Research in geodynamics and environmental geodesy encompasses all aspects of deformation of the
solid Earth and its fluid envelope, including the development of models of the
past ice history of the Earth, the effects of climate change on polar ice sheets,
sea level variations, elastic tidal deformation of the Earth and more conventional
studies of tectonic deformation through earthquakes, Interferometric Synthetic
Aperture Radar, GPS etc.
Geodynamics and Environmental Geodesy
Space-geodetic techniques such as the recent Gravity Recovery and Climate
Experiment (GRACE) mission and JASON-1/2 and Cryosat-2 satellite altimetry mission provide
new observations of the changing nature of our planet. We can use these
tools to investigate how climate change is affecting the environment, notably
changes in sea level, rates of melting of polar ice caps and even ground
Examples of research undertaken are provided below. Opportunities exist within these
and other research areas for students to undertake undergraduate and postgraduate
research projects (see project finder)
Building capability within Australia to analyse raw space gravity observations .....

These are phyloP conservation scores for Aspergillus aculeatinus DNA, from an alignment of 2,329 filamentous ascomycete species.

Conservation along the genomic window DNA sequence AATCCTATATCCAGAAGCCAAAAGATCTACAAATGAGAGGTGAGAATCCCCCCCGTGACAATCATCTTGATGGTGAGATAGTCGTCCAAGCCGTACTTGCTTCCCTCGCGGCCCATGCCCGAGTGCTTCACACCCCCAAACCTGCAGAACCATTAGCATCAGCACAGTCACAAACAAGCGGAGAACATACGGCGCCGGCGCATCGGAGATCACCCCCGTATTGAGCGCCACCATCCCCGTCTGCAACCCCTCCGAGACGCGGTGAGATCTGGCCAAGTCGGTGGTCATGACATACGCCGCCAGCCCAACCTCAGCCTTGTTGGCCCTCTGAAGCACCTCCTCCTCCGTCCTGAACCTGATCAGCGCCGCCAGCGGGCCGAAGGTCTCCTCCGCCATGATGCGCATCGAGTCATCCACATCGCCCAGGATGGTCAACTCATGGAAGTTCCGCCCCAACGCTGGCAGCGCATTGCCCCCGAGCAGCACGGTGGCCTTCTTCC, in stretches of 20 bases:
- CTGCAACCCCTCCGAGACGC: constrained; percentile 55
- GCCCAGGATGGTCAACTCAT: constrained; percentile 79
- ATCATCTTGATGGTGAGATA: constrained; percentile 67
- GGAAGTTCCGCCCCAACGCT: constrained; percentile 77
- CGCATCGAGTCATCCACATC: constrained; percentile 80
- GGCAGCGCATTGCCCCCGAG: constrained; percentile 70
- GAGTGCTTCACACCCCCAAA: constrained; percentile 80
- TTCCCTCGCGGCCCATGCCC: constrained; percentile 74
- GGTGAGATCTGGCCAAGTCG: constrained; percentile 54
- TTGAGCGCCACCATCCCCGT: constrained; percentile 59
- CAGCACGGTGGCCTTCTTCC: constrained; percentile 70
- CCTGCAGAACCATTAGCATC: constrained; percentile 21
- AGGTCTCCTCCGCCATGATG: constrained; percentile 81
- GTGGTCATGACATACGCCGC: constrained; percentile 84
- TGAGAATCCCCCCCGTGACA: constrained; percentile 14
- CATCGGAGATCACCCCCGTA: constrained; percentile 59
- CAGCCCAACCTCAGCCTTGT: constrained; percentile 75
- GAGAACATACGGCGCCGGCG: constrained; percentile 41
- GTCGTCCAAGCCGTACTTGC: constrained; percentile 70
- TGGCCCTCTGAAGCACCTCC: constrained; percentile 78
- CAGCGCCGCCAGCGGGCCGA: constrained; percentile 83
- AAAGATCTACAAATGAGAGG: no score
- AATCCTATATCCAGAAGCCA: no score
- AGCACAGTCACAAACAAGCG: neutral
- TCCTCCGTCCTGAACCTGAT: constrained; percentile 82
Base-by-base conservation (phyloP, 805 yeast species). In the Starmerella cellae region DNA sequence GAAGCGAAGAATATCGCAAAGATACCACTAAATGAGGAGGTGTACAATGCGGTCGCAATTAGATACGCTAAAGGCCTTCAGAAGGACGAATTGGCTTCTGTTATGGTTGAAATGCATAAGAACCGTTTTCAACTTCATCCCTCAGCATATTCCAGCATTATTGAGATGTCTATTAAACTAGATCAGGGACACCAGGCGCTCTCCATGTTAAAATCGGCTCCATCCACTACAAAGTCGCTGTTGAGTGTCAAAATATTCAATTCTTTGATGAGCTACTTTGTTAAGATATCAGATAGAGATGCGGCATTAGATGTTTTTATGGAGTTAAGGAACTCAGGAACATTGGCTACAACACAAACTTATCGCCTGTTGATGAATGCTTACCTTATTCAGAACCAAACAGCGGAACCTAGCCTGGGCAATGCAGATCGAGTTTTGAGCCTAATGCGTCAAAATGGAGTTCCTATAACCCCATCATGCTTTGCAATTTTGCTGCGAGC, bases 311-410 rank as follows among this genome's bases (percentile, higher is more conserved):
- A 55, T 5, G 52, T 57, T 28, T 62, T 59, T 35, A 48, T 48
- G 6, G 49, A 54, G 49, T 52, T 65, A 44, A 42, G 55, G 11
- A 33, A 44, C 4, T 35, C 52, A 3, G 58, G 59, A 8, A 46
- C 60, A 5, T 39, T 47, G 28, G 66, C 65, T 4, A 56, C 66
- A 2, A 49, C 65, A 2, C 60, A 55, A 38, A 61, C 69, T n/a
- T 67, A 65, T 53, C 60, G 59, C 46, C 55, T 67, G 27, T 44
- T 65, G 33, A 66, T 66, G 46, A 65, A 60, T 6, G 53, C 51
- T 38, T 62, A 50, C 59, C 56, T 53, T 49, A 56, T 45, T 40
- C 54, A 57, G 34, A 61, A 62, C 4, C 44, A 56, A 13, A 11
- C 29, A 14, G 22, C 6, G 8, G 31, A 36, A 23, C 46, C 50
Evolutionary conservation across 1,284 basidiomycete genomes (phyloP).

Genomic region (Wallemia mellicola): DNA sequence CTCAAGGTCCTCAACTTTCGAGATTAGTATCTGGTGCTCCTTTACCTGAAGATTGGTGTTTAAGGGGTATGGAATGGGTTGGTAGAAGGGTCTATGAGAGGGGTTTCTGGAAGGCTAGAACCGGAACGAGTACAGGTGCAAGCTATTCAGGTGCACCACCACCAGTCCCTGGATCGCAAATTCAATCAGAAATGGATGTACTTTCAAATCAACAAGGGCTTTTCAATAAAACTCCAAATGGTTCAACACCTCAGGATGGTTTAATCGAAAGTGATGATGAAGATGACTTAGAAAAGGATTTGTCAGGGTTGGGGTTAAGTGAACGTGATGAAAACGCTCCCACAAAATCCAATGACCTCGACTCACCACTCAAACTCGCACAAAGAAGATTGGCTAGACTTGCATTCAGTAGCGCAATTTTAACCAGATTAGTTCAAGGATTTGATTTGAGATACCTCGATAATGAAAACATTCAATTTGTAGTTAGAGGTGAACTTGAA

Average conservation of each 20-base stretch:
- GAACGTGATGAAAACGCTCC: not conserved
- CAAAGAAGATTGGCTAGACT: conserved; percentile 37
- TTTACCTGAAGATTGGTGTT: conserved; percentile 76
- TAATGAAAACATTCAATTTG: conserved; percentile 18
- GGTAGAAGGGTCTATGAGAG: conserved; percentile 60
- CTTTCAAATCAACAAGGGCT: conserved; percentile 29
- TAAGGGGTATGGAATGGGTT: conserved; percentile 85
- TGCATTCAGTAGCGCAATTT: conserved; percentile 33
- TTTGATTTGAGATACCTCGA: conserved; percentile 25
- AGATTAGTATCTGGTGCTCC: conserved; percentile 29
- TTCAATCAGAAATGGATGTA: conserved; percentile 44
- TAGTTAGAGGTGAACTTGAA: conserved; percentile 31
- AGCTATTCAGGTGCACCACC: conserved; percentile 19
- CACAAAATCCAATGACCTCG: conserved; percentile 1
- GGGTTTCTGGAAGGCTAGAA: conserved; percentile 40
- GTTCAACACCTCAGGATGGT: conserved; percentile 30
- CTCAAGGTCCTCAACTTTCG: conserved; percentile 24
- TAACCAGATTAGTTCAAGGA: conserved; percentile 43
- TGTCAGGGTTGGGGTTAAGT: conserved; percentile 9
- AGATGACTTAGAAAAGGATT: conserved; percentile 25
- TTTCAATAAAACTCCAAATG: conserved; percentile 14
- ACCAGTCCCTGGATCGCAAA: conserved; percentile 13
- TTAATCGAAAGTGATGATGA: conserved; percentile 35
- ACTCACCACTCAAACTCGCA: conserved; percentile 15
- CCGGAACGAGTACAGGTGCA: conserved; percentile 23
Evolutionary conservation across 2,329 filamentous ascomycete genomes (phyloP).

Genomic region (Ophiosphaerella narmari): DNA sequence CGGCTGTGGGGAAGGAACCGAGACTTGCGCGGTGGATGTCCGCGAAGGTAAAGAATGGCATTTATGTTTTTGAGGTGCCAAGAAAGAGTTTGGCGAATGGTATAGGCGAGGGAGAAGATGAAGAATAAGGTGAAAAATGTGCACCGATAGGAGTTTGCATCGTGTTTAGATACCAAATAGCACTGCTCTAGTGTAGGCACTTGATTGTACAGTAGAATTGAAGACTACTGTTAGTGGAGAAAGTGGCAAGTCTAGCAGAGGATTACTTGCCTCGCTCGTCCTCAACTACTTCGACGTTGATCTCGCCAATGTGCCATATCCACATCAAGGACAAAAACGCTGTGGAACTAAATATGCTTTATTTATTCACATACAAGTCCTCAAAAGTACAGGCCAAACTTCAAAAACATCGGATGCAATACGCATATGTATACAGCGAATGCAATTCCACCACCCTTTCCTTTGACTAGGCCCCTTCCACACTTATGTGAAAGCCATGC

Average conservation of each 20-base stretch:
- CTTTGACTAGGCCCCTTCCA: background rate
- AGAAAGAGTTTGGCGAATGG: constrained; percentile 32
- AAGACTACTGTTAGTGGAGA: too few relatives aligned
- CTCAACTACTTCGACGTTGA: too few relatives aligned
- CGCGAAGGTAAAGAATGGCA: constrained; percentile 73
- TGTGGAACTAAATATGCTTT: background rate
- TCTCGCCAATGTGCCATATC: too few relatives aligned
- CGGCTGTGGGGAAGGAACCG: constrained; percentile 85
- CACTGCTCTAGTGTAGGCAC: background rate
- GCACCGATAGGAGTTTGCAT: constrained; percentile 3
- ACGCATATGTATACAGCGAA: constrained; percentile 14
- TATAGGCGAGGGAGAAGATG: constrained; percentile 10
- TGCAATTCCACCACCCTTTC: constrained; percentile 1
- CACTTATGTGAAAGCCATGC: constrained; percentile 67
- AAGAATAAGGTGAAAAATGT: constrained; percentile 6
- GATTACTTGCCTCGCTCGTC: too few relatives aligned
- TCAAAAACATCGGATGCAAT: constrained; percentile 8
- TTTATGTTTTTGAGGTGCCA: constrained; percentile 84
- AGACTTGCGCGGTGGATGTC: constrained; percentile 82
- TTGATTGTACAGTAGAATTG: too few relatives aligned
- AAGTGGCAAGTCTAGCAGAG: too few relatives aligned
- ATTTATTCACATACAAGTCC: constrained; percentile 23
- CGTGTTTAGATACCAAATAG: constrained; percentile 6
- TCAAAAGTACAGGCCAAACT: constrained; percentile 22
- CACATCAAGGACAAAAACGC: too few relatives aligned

Research includes measuring mass balance changes using space-geodetic techniques .....
Ice sheet reconstruction using geomorphological, cosmogenic and geodetic constraints on the
timing and amount of melting of the Fennoscandian, Laurentide and Antarctic ice sheets.
Present-day melting of polar ice sheets increases the volume of the oceans, causing increases
in sea level. Warming of the oceans causes thermal expansion which also causes changes in sea
level. Variations in sea level can be measured through satellite altimetry and tide gauge measurements.
Local land movements need to be considered and can be measured through GPS measurements and
The melting of the Antarctic Ice Sheet over the past 10,000 years has removed a considerable mass
from the continent. As a result, the continent rebounds (as would a boat if one removed a load
from the bow). The rate of present-day uplift can be measured with GPS and can tell us about
how much ice has melted.
Papua New Guinea contains every type of tectonic plate boundary and is one of the most seismically
active regions in the world. For over a decade we have been measuring continental drift, elastic
strain and earthquake deformation, using GPS to quantify locations of plate boundaries and
We operate an FG5 Absolute Gravimeter and a several portable tidal gravimeters acquired under the
AuScope gravity program. The FG5 is used for monitoring a national network of reference stations,
for calibrating and testing relative instruments including the SG, and for other geodynamics
projects requiring high precision absolute gravity. The Micro-g LaCoste gPhone relative tidal
gravimeters are being used to map the ocean load tide around Australia.
At Mt Stromlo we operate one of ~30 superconducting gravimeters worldwide. Highly precise measurements
of changes in the Earth's gravity field can be used to learn about
the tidal deformation and internal structure of the Earth.
Theoretical advances in the analysis of space-geodetic data are undertaken, including:
Are you a student interested in studying at RSES (PhD, Master, Honours)? Find A Geodesy-related Research Project at RSES